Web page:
Kylie Jenner Just Revealed the Three Things That Make a Good Feminist

April 29th 2016

Laura Donovan

For an 18-year-old reality star, Kylie Jenner has accomplished quite a lot.


A photo posted by King Kylie (@kyliejenner) on

Jenner has multiple fashion lines and projects, a cosmetic brand, and nearly 60 million Instagram followers. At 17, she bought her own house, and she has also donated to many charities and launched her own anti-bullying campaign. In Jenner's mind, all of these accomplishments and life choices prove that she is a good feminist.

"I do consider myself a feminist," she told Glamour U.K. in a new interview.

Though she is famously romantically tied to rapper Tyga, she said that she does not rely on any man to take care of herself.

"I'm a young woman, for one thing, and I don't depend on a man or anybody else. I make my own money and start my own businesses, and I feel like I'm an inspiration for a lot of young girls who want to stand on their own."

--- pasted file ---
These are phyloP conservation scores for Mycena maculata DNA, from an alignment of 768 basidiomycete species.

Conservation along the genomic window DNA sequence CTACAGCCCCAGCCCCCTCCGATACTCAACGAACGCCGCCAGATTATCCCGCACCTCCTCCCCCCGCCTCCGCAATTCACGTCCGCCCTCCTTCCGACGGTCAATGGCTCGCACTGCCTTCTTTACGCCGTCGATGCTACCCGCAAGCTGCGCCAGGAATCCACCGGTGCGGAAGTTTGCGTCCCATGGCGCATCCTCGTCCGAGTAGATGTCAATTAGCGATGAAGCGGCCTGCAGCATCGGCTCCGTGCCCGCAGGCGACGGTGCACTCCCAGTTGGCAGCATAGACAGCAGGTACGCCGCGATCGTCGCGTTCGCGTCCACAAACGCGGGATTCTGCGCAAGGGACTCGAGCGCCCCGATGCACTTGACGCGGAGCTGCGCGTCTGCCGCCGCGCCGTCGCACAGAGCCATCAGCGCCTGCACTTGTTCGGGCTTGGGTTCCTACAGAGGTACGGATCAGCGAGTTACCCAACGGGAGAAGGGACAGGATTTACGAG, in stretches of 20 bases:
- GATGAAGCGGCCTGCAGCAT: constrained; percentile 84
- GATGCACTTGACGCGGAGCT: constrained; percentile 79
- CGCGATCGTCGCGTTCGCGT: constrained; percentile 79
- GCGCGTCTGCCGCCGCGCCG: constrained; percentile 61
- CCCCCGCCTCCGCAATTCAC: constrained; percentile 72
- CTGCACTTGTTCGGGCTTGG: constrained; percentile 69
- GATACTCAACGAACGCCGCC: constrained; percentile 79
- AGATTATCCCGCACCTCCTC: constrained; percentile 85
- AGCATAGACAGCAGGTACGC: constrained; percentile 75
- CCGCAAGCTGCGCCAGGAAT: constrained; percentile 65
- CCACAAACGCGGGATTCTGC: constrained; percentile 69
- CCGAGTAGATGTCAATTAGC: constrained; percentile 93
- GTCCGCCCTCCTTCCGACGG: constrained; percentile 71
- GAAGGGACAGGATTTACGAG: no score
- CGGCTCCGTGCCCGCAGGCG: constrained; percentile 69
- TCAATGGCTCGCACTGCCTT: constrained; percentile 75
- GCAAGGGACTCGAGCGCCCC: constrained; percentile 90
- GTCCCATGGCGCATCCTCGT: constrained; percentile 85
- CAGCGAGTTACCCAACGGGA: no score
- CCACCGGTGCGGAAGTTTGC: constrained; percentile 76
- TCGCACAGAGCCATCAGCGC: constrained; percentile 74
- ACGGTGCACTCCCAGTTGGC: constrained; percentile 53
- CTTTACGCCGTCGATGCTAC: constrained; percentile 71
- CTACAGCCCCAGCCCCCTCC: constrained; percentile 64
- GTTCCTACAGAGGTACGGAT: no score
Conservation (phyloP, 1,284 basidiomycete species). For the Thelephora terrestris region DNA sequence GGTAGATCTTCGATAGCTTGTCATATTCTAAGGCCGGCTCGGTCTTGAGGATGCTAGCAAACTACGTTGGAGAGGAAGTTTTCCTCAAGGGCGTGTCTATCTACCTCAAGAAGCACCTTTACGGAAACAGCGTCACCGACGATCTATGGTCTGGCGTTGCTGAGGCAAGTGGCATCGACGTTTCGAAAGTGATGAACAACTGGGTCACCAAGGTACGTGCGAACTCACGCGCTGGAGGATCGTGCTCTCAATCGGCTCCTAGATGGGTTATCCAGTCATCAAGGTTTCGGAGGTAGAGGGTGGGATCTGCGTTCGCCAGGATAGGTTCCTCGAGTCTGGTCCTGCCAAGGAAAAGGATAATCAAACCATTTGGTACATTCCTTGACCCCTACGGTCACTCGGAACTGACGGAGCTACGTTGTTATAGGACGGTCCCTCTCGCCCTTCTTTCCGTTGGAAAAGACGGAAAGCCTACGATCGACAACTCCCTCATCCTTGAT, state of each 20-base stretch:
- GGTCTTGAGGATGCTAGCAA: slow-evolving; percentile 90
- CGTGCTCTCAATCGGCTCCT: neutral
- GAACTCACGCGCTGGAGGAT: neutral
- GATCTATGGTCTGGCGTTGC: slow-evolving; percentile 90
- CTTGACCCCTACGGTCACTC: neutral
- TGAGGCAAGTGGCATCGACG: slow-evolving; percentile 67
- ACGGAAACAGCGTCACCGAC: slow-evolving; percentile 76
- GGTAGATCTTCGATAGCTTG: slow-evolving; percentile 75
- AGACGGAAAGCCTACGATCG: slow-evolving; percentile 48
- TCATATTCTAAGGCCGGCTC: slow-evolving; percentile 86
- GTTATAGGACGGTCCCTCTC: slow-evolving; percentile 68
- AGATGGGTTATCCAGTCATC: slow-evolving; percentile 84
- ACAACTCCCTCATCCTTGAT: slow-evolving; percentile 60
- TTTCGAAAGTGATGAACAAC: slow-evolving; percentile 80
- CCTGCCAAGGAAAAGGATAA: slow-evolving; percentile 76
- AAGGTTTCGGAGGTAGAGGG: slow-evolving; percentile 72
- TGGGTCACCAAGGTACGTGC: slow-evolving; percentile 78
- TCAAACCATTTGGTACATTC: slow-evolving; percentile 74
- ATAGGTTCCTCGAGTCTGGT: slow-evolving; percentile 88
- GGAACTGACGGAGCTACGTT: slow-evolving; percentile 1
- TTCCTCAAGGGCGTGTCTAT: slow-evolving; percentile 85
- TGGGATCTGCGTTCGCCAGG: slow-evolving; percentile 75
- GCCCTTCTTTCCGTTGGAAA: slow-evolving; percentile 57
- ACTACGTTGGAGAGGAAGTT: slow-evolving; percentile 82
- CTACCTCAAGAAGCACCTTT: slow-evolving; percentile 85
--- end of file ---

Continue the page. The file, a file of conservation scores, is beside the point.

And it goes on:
Jenner also said she hasn't received any monetary assistance from her famous mom, Kris in years.

"I haven't had a dollar of my mom's money for five years," she told the publication. "Ever since I started earning my own money, I've paid for everything: all my cars, houses, clothes, everything. I like to know exactly what's going on, and I'm actually quite careful with what I spend. We all are as a family." (Many commenters have however pointed out that she comes from a famous family, which was able to boost her career.)

Here is how people on social media reacted to Jenner's self-identification as a feminist:

Jenner is not the only young celebrity to come forward about being a feminist.


British actress Emma Watson has developed a strong reputations as a feminist activist ever since she started gender equality organization, HeForShe and spoke at the U.N. General Assembly about gender issues in 2014. She is even taking a year-long acting hiatus to focus on feminist activism.

"We are not supposed to talk about money, because people will think you're 'difficult' or a 'diva,'" she told Esquire U.K. earlier this year. "But there's a willingness now to be like, 'Fine. Call me a 'diva,' call me a 'feminazi,' call me 'difficult,' call me a 'First World feminist,' call me whatever you want, it's not going to stop me from trying to do the right thing and make sure that the right thing happens.' Because it doesn't just affect me, it affects all the other women who are in this with me, and it affects all the other men who are in this with me, too."

Read the full Glamour U.K. interview here.

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